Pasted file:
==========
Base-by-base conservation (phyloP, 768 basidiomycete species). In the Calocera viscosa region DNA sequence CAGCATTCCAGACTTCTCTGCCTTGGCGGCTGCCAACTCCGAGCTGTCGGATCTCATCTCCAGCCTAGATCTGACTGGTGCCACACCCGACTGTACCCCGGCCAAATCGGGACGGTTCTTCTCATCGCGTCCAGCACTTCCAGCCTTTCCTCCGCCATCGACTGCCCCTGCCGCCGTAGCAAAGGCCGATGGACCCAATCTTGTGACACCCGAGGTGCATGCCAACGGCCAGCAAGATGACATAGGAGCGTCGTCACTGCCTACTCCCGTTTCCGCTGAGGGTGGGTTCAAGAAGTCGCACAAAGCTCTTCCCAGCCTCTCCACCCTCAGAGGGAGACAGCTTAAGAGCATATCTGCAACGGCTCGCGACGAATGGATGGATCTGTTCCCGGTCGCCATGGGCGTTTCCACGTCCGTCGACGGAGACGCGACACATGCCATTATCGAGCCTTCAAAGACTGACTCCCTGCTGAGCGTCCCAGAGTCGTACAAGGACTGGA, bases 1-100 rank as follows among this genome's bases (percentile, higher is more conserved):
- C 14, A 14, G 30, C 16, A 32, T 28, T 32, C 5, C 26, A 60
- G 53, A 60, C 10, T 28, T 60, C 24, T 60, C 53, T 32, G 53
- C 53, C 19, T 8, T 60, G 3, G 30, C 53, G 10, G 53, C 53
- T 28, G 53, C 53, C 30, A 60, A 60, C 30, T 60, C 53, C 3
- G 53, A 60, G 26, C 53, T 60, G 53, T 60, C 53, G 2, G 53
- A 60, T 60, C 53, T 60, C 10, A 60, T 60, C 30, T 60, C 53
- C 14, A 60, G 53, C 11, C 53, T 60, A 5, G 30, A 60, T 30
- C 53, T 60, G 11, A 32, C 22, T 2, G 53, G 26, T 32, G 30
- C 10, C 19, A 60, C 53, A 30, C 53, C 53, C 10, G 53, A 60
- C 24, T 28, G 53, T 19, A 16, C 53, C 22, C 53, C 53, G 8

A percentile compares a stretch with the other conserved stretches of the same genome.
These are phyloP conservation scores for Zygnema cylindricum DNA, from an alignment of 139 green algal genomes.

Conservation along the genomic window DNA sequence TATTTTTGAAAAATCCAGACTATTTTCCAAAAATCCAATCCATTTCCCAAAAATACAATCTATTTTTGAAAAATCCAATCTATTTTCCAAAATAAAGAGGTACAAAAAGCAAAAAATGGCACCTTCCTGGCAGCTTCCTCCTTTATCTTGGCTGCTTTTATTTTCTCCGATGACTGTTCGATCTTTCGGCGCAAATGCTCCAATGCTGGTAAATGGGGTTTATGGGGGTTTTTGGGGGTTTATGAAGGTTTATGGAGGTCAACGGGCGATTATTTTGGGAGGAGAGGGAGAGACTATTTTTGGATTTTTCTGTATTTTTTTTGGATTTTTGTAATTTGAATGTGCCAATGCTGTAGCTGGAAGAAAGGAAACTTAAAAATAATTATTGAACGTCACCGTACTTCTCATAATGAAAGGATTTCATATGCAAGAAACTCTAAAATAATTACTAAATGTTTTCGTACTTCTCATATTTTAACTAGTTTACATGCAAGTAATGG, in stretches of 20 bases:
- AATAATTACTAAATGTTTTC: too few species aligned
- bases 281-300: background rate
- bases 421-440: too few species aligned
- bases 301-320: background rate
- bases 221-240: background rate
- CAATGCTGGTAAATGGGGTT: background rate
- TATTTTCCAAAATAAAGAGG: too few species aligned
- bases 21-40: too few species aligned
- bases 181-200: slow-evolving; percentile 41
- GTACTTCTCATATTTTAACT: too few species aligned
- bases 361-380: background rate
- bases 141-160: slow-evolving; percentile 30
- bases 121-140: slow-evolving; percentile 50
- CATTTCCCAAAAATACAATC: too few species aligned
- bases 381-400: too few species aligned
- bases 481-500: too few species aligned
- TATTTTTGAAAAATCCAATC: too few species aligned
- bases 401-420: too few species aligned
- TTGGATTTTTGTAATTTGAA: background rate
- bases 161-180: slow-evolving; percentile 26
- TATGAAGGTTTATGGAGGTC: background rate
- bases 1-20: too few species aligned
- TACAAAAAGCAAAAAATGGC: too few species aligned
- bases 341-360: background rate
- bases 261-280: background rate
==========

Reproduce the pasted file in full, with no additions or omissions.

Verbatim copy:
Base-by-base conservation (phyloP, 768 basidiomycete species). In the Calocera viscosa region DNA sequence CAGCATTCCAGACTTCTCTGCCTTGGCGGCTGCCAACTCCGAGCTGTCGGATCTCATCTCCAGCCTAGATCTGACTGGTGCCACACCCGACTGTACCCCGGCCAAATCGGGACGGTTCTTCTCATCGCGTCCAGCACTTCCAGCCTTTCCTCCGCCATCGACTGCCCCTGCCGCCGTAGCAAAGGCCGATGGACCCAATCTTGTGACACCCGAGGTGCATGCCAACGGCCAGCAAGATGACATAGGAGCGTCGTCACTGCCTACTCCCGTTTCCGCTGAGGGTGGGTTCAAGAAGTCGCACAAAGCTCTTCCCAGCCTCTCCACCCTCAGAGGGAGACAGCTTAAGAGCATATCTGCAACGGCTCGCGACGAATGGATGGATCTGTTCCCGGTCGCCATGGGCGTTTCCACGTCCGTCGACGGAGACGCGACACATGCCATTATCGAGCCTTCAAAGACTGACTCCCTGCTGAGCGTCCCAGAGTCGTACAAGGACTGGA, bases 1-100 rank as follows among this genome's bases (percentile, higher is more conserved):
- C 14, A 14, G 30, C 16, A 32, T 28, T 32, C 5, C 26, A 60
- G 53, A 60, C 10, T 28, T 60, C 24, T 60, C 53, T 32, G 53
- C 53, C 19, T 8, T 60, G 3, G 30, C 53, G 10, G 53, C 53
- T 28, G 53, C 53, C 30, A 60, A 60, C 30, T 60, C 53, C 3
- G 53, A 60, G 26, C 53, T 60, G 53, T 60, C 53, G 2, G 53
- A 60, T 60, C 53, T 60, C 10, A 60, T 60, C 30, T 60, C 53
- C 14, A 60, G 53, C 11, C 53, T 60, A 5, G 30, A 60, T 30
- C 53, T 60, G 11, A 32, C 22, T 2, G 53, G 26, T 32, G 30
- C 10, C 19, A 60, C 53, A 30, C 53, C 53, C 10, G 53, A 60
- C 24, T 28, G 53, T 19, A 16, C 53, C 22, C 53, C 53, G 8

A percentile compares a stretch with the other conserved stretches of the same genome.
These are phyloP conservation scores for Zygnema cylindricum DNA, from an alignment of 139 green algal genomes.

Conservation along the genomic window DNA sequence TATTTTTGAAAAATCCAGACTATTTTCCAAAAATCCAATCCATTTCCCAAAAATACAATCTATTTTTGAAAAATCCAATCTATTTTCCAAAATAAAGAGGTACAAAAAGCAAAAAATGGCACCTTCCTGGCAGCTTCCTCCTTTATCTTGGCTGCTTTTATTTTCTCCGATGACTGTTCGATCTTTCGGCGCAAATGCTCCAATGCTGGTAAATGGGGTTTATGGGGGTTTTTGGGGGTTTATGAAGGTTTATGGAGGTCAACGGGCGATTATTTTGGGAGGAGAGGGAGAGACTATTTTTGGATTTTTCTGTATTTTTTTTGGATTTTTGTAATTTGAATGTGCCAATGCTGTAGCTGGAAGAAAGGAAACTTAAAAATAATTATTGAACGTCACCGTACTTCTCATAATGAAAGGATTTCATATGCAAGAAACTCTAAAATAATTACTAAATGTTTTCGTACTTCTCATATTTTAACTAGTTTACATGCAAGTAATGG, in stretches of 20 bases:
- AATAATTACTAAATGTTTTC: too few species aligned
- bases 281-300: background rate
- bases 421-440: too few species aligned
- bases 301-320: background rate
- bases 221-240: background rate
- CAATGCTGGTAAATGGGGTT: background rate
- TATTTTCCAAAATAAAGAGG: too few species aligned
- bases 21-40: too few species aligned
- bases 181-200: slow-evolving; percentile 41
- GTACTTCTCATATTTTAACT: too few species aligned
- bases 361-380: background rate
- bases 141-160: slow-evolving; percentile 30
- bases 121-140: slow-evolving; percentile 50
- CATTTCCCAAAAATACAATC: too few species aligned
- bases 381-400: too few species aligned
- bases 481-500: too few species aligned
- TATTTTTGAAAAATCCAATC: too few species aligned
- bases 401-420: too few species aligned
- TTGGATTTTTGTAATTTGAA: background rate
- bases 161-180: slow-evolving; percentile 26
- TATGAAGGTTTATGGAGGTC: background rate
- bases 1-20: too few species aligned
- TACAAAAAGCAAAAAATGGC: too few species aligned
- bases 341-360: background rate
- bases 261-280: background rate